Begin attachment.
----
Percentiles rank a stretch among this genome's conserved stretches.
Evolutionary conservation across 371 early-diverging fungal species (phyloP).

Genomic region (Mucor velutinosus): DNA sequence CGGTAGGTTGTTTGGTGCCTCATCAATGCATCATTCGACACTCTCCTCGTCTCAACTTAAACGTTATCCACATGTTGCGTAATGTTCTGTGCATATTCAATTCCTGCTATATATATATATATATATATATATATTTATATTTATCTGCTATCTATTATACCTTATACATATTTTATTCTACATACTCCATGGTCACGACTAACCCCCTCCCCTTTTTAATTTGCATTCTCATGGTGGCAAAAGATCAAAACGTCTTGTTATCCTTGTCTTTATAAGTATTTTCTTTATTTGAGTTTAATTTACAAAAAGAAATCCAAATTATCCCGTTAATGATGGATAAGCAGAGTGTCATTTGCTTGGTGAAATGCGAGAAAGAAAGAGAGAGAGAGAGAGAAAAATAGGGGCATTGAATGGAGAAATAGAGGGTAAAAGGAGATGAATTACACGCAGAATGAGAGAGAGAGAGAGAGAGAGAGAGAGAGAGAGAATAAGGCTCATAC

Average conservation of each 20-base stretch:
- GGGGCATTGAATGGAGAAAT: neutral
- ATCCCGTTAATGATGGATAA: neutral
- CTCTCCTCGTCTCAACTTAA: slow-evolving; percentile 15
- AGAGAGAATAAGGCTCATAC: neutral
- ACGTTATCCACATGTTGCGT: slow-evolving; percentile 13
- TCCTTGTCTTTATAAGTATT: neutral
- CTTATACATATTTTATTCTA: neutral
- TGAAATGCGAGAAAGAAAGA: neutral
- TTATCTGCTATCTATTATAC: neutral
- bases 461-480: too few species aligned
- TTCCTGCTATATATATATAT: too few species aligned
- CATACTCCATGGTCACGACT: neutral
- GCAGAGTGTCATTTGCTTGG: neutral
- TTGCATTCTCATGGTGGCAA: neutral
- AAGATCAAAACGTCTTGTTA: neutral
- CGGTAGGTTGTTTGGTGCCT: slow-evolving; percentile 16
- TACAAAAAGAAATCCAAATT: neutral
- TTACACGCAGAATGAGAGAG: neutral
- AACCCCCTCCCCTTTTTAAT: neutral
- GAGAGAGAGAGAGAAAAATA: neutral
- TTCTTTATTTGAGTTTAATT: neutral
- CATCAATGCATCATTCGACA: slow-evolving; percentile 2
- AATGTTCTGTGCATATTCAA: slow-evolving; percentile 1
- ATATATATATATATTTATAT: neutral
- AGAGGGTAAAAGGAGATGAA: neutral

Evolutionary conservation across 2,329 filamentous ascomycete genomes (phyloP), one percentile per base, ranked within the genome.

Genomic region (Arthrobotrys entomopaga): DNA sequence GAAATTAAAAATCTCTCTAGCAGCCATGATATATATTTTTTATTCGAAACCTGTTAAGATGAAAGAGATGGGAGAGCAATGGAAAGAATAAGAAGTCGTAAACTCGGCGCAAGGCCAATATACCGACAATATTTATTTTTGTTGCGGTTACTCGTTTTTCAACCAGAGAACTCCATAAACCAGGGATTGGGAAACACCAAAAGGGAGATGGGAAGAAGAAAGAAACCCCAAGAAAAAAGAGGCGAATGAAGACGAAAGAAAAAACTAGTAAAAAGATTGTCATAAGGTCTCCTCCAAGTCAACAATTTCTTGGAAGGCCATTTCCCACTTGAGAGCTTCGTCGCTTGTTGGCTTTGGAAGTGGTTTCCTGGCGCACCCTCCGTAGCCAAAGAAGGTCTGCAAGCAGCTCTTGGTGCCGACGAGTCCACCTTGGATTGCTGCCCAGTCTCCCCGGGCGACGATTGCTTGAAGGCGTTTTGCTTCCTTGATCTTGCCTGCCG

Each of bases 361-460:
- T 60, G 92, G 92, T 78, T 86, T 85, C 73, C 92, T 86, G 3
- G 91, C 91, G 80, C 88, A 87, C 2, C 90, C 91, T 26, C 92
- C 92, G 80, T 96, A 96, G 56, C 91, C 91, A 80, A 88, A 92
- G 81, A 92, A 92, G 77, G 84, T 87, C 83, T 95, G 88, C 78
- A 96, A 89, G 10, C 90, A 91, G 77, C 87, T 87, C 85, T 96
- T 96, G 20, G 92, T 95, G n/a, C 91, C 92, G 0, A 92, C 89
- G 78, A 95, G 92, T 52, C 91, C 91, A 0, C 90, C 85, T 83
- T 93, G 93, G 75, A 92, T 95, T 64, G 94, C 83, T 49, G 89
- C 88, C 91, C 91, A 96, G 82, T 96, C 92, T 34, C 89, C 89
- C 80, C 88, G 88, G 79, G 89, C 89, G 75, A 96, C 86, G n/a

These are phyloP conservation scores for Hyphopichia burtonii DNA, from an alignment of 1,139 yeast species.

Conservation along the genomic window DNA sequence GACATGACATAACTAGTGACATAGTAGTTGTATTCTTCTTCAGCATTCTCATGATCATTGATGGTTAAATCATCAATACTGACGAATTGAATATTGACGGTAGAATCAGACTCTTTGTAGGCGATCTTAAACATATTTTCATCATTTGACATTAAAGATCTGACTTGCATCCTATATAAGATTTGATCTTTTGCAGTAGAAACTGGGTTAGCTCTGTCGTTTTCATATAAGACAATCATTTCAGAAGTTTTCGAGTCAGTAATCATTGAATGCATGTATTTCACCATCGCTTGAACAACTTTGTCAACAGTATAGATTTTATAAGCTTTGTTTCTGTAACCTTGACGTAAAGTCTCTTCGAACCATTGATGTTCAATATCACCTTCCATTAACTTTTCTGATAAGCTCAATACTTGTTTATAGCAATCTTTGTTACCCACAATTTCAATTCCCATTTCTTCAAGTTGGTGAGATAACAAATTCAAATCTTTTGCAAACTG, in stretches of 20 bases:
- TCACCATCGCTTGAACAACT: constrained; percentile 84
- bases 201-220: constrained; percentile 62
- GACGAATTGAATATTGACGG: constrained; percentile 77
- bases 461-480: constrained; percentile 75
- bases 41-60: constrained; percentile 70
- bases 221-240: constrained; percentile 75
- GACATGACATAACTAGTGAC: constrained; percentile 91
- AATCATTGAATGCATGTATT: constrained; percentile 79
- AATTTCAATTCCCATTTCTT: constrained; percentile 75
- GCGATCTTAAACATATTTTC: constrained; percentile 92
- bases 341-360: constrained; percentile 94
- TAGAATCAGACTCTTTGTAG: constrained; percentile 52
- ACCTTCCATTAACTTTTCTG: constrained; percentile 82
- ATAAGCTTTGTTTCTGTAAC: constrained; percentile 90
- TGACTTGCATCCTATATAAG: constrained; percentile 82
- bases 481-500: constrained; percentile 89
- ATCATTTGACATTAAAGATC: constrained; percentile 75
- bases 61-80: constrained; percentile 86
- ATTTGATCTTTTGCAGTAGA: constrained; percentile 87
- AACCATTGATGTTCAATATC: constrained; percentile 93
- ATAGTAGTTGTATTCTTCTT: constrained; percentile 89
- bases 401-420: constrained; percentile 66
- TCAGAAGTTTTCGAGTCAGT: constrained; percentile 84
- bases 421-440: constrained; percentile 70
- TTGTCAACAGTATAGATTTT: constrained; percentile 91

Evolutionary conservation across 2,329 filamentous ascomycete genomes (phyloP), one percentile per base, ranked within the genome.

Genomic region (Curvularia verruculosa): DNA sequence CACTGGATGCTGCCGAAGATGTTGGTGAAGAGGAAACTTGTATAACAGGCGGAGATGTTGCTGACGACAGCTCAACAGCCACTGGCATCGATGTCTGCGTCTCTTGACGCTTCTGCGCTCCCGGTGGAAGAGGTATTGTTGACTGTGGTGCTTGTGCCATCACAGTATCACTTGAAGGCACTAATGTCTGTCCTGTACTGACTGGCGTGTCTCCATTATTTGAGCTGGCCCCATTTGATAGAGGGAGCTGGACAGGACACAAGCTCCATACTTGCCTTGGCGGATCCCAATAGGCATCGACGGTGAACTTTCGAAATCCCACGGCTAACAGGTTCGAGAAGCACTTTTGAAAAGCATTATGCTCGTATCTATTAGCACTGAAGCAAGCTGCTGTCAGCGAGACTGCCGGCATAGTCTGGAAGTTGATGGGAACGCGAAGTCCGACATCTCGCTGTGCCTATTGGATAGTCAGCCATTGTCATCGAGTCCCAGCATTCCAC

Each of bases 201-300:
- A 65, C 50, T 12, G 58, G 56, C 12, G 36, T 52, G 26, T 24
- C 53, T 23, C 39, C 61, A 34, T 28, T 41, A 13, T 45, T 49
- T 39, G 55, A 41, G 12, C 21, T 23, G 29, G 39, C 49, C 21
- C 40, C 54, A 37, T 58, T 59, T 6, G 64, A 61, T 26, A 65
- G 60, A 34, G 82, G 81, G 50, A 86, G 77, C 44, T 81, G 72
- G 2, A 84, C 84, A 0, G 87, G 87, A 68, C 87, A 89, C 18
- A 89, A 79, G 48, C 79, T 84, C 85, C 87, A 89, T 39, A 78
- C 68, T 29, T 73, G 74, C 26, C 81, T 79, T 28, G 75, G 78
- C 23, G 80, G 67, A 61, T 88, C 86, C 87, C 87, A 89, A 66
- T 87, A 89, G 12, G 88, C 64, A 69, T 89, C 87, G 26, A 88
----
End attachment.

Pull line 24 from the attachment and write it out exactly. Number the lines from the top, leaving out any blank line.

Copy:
- GAGAGAGAGAGAGAAAAATA: neutral